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NCDAE= The National Center on Disability and Access to Education

Enhancing the lives of people with disabilities
by promoting web accessibility in education

Choosing a Technical Web Accessibility Standard

In the path toward improved web accessibility, one of the most important steps is the creation of an accessibility policy, and at the heart of an accessibility policy is a technical accessibility standard. This technical standard outlines the minimal level of accessibility for the web content that your group will create and purchase.

Choosing a standard seems simple, but reaching a consensus on a standard can be difficult. Aim too high and there can be resistance and non-conformance. Aim too low and accessibility will be insufficient and discrimination might still be an issue. When choosing a standard, there are really only two places to look—Section 508 and WCAG 2.0. There are pros and cons to each. The following blog post addresses some of these pros and cons, and provides our recommendations for an accessibility standard.

Section 508

As law, Section 508 applies to branches of the US federal government, but other groups commonly use its technical standard as well, including state governments and businesses.

Section 508 Pros:

  • It is used by many organizations, so it is easy to find and purchase resources that claim compliance with 508.
  • There are currently only 16 checkpoints for web content, making conformance easier than other standards.
  • 508 applies to “Electronic and Information Technology” (e.g., software, computers, etc.), not just web content.
  • It is more concrete and prescriptive in its language.

Section 508 Cons:

  • It is very dated. The standards are over a decade old and they are based on WCAG 1.0, which is even older.
  •  It is insufficient. Many of the checkpoints are dated or redundant, leaving you with a very small list of relevant recommendations.
  • It is being updated, making it a bit of a moving target.

Section 508 Refresh

Section 508 has been undergoing a “refresh” for years now. Although the date that 508 will be updated is uncertain, two separate drafts have been presented for public comment, most recently in December 2011. While the draft could change further still, one thing is clear—the refresh version of 508 will be more inclusive and complicated. If you choose Section 508 as a technical standard, be ready for it to change dramatically and anticipate this change in your accessibility policy.

WCAG 2.0

The Web Content Accessibility Guidelines (WCAG) 2.0 is a set of international guidelines for web accessibility developed by the W3C. They were finalized in December 2008. The guidelines are organized by levels (A, AA, AAA).

WCAG pros:

  • It is the most complete and up-to-date set of accessibility guidelines.
  • It is the basis of a most international accessibility law.
  • An increasing number of vendors provide information about WCAG 2.0 conformance.
  • It aligns very closely with the proposed 508 refresh. In fact, meeting WCAG A and AA will probably satisfy Section 508 requirements for web content.

WCAG cons:

  • It is limited to web content.
  • There can be a gap between Level A (which may be insufficient) and AA (which can be difficult to implement). However, even Level A is more relevant than current Section 508.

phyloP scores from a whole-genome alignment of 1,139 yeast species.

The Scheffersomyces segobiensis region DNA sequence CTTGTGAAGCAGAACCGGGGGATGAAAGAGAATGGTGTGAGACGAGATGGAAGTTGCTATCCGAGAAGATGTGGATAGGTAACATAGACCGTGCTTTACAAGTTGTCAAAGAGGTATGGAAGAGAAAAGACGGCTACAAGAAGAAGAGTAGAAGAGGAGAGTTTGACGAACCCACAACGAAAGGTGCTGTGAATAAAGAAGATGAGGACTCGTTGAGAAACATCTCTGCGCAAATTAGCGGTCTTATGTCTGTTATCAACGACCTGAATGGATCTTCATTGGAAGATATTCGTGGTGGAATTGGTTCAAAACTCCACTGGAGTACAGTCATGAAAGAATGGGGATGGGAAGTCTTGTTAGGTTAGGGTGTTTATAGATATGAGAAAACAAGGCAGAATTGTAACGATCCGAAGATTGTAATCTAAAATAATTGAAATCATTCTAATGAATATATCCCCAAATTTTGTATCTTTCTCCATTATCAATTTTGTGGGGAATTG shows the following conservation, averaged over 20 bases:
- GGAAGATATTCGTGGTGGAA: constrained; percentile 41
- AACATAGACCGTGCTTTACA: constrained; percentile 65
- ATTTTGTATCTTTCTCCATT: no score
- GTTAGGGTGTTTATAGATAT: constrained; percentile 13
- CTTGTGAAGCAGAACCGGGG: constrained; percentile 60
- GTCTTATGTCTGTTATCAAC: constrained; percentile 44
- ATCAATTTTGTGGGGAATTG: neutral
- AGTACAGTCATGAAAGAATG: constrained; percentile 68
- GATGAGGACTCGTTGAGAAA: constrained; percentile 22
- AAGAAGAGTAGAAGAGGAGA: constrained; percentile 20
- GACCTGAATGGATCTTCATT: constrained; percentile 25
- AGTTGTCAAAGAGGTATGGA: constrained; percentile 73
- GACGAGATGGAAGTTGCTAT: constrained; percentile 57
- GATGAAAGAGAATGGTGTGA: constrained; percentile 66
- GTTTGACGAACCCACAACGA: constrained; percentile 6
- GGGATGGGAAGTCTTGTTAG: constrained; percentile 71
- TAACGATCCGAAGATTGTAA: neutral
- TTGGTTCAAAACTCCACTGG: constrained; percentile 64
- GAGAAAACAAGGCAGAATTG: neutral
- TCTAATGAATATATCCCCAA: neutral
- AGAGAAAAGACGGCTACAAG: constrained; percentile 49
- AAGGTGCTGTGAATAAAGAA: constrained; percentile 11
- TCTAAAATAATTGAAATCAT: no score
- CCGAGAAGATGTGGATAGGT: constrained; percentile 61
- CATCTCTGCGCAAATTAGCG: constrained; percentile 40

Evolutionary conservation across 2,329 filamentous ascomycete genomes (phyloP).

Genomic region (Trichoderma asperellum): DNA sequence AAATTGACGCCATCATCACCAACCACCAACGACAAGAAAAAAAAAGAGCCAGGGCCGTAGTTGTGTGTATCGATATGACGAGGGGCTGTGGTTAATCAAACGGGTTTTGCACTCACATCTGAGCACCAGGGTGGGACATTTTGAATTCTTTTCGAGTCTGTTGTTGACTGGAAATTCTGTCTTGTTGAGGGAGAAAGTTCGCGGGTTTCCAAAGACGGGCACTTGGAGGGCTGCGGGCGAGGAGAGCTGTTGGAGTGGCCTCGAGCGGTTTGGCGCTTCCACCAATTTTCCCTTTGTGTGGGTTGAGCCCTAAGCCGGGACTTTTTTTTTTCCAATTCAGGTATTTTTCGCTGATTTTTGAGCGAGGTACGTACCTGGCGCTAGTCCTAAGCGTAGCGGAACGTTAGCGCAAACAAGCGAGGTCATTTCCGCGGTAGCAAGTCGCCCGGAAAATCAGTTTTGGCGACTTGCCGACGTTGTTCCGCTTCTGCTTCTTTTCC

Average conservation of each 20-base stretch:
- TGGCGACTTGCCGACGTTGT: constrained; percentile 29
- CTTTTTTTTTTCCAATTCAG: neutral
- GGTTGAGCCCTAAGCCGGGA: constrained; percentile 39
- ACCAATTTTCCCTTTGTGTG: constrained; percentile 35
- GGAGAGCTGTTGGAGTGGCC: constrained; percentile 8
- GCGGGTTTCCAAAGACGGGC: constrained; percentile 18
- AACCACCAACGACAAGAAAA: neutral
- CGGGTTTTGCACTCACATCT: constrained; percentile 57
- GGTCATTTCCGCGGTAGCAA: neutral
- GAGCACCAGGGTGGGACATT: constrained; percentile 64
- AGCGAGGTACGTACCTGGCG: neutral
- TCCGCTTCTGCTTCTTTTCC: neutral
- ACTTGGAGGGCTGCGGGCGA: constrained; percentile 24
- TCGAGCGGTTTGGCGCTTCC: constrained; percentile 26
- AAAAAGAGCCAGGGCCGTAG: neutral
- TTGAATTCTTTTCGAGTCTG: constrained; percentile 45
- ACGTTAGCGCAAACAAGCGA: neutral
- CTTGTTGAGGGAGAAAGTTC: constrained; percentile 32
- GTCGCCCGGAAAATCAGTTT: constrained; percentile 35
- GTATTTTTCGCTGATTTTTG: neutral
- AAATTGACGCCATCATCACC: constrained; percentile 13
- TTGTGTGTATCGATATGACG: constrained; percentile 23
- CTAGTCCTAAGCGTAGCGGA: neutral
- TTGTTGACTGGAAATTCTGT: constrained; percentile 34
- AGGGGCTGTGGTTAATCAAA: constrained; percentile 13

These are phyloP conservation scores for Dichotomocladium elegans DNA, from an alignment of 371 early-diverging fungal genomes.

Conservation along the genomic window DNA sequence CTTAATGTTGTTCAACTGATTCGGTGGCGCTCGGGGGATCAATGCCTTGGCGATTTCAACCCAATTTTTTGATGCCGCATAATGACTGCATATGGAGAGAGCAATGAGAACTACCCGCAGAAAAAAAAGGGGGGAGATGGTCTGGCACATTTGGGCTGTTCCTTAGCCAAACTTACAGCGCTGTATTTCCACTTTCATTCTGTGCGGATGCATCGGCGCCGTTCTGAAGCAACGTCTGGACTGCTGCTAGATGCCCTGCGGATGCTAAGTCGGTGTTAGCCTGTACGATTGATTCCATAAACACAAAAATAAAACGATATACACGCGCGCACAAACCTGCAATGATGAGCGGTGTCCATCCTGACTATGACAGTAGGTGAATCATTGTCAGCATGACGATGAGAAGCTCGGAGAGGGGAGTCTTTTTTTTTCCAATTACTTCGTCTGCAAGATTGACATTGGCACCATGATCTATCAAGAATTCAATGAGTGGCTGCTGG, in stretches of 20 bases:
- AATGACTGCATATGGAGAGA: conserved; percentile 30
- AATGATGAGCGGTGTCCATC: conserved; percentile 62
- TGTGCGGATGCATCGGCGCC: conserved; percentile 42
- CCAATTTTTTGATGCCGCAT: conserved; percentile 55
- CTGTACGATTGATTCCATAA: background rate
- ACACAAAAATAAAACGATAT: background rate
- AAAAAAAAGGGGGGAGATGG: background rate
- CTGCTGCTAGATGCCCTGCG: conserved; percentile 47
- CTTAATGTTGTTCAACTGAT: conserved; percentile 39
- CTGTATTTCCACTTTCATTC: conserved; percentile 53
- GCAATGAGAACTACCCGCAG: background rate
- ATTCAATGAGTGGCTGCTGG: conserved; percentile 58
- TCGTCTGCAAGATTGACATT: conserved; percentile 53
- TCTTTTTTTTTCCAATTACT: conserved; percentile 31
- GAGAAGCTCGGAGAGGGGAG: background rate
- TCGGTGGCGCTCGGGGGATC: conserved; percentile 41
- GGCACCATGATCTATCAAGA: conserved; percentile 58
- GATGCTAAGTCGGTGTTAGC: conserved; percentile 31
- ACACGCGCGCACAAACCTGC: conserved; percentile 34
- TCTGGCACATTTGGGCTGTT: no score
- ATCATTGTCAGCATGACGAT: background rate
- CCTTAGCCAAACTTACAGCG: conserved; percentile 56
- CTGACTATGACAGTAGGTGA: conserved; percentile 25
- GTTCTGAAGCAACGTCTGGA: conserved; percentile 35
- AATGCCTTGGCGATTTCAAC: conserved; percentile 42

• It can be a bit difficult to interpret.

What about a WCAG A/AA hybrid?

If Section 508 is dated and WCAG AA can be difficult, then wouldn’t a hybrid standard be the ideal solution? While this may seem like an ideal compromise, hybrid solutions have one significant drawback—vendors typically do not make products for locally derived hybrids so you may find it very difficult to find resources and purchase products to meet your standard. Part of the intent of a widely used standard is to help harmonize the field, and provide interoperability.

While we do not typically recommend a hybrid standard, there is at least one instance where it may be warranted. If your institution is determined to choose a less-inclusive standard such as WCAG 2.0 Level A, you could at least enhance it with additional standards (e.g., Level AA criteria for visible keyboard focus and color contrast).

Our recommendation

While a technical standard should reflect your institution’s specific needs, some standards are better than others. We typically recommend a standard in the following order:

  • WCAG 2.0 Level AA.
  • Section 508, with the proviso that the standard will be updated when Section 508 is updated. If this is your institution’s approach, refer to WCAG as an intermediate solution. This will prepare your institution for the transition to the refreshed 508.
  • If your institution determines that WCAG AA is too burdensome and 508 too uncertain, a minimal recommendation would be WCAG Level A, or possibly a hybrid standard as outlined above.
  • Choosing Section 508 without addressing the update is not a sufficient standard for any organization.

No matter what you choose, you will want to be explicit as to your technical standard.  It should appear in your policy statements and be referenced in procurement contracts and training plans. Hopefully this review provides your institution with some guidance for this important step. If you have additional thoughts or recommendations, or if you disagree with our recommendations, please comment below.

2 thoughts on “Choosing a Technical Web Accessibility Standard

  1. Pingback: A Brief Overview of Web Accessibility Law in Higher Education |

  2. Pingback: Looking to the Work of Others as You Create Your Institution’s Web Accessibility Policy |

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